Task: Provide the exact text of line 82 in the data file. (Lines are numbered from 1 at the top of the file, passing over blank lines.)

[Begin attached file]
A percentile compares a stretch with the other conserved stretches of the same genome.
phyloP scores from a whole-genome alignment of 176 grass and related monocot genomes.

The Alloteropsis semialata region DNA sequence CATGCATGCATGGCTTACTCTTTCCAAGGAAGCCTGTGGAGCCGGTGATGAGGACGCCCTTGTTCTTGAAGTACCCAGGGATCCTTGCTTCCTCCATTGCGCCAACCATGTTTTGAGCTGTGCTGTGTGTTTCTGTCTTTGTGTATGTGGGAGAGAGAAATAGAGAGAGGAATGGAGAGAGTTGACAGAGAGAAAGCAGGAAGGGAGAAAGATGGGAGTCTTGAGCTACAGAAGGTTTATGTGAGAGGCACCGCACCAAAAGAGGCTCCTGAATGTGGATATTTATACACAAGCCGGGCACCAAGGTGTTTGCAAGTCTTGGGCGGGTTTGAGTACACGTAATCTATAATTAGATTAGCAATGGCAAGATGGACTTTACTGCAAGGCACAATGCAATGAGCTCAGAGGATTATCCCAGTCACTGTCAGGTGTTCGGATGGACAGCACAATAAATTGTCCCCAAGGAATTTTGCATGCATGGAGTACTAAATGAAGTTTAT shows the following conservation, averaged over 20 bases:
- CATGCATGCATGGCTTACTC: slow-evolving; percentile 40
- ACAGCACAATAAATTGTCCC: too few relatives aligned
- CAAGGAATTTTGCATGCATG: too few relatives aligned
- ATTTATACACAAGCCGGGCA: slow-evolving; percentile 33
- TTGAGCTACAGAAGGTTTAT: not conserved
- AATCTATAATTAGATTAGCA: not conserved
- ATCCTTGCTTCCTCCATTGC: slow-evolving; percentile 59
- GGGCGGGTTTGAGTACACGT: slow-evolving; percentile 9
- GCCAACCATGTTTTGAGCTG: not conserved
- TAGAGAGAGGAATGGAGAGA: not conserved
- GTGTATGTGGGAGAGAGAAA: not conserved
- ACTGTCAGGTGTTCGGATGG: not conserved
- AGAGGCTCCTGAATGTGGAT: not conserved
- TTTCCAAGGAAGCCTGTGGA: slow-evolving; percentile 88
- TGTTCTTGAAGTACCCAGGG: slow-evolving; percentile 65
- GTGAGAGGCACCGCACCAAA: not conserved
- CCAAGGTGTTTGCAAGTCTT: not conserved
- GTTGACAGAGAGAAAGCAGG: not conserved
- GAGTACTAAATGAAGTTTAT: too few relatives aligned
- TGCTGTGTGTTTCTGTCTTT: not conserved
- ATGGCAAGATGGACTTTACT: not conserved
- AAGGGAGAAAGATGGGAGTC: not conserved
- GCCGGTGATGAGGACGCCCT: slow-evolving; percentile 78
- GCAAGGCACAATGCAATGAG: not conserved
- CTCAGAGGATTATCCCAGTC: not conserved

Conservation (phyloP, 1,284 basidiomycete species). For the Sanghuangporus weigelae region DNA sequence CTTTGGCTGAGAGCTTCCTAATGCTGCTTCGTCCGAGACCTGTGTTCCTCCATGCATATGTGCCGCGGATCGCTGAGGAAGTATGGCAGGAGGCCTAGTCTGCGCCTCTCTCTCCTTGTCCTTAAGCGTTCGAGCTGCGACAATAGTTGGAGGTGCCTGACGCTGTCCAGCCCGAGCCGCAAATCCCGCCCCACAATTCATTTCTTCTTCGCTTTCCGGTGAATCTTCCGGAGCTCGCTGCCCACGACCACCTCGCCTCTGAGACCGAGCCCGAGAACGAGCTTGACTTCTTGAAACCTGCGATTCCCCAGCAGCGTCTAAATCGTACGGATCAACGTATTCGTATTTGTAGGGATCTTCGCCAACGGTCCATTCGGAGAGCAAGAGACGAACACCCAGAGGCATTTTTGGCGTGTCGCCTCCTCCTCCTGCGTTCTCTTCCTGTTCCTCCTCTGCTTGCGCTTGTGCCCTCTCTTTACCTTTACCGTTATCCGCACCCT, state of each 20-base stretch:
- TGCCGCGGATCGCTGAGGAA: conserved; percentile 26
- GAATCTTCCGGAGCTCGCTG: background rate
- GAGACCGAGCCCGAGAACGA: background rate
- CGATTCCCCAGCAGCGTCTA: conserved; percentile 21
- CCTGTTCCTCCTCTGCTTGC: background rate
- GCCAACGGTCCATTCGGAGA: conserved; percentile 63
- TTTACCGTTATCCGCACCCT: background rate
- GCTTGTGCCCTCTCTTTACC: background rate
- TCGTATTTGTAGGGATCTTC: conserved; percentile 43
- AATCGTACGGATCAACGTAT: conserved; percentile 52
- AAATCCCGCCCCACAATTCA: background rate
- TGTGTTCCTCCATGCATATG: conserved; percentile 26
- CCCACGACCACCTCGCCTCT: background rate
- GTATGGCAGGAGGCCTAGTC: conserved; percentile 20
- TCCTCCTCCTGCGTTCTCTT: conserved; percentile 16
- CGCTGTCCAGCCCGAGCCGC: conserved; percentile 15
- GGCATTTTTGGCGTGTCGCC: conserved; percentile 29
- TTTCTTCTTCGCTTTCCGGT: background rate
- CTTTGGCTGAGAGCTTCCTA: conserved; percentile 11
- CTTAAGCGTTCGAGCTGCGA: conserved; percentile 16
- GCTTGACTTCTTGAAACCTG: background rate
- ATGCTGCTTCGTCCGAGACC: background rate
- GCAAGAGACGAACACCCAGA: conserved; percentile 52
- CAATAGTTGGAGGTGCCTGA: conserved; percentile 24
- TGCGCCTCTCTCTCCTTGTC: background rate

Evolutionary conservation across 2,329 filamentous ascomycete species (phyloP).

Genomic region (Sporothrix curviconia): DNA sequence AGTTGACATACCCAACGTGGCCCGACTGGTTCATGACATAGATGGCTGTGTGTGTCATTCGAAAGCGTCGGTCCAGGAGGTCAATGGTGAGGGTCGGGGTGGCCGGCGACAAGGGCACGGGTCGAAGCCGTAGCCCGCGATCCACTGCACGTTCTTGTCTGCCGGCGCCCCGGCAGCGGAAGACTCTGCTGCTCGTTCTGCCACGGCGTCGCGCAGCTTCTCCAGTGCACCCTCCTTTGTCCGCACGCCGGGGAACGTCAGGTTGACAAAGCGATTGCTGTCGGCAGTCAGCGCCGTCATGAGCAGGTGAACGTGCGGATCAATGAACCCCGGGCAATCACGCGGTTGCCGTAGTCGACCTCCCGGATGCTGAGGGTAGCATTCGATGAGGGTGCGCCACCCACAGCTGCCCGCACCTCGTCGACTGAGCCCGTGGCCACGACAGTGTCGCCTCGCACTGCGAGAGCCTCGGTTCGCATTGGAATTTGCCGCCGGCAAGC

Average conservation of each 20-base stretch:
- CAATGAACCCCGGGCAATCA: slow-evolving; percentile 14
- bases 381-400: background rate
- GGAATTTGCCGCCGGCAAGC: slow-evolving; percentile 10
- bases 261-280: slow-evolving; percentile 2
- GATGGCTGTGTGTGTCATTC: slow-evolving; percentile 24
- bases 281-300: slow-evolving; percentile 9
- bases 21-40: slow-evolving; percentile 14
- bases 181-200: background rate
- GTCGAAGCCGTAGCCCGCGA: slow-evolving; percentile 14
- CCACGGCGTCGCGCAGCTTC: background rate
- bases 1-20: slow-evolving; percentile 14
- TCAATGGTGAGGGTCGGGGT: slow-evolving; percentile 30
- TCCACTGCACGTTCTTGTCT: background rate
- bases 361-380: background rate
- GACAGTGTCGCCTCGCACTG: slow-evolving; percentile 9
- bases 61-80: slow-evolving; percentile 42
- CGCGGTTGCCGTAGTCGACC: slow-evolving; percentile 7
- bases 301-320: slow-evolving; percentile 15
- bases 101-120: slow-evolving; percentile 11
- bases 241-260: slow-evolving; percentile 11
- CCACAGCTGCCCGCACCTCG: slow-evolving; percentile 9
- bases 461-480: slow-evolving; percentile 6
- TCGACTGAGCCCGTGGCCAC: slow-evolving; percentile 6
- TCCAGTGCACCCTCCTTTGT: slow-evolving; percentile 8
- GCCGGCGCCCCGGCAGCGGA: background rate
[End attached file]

- GCCGGCGCCCCGGCAGCGGA: background rate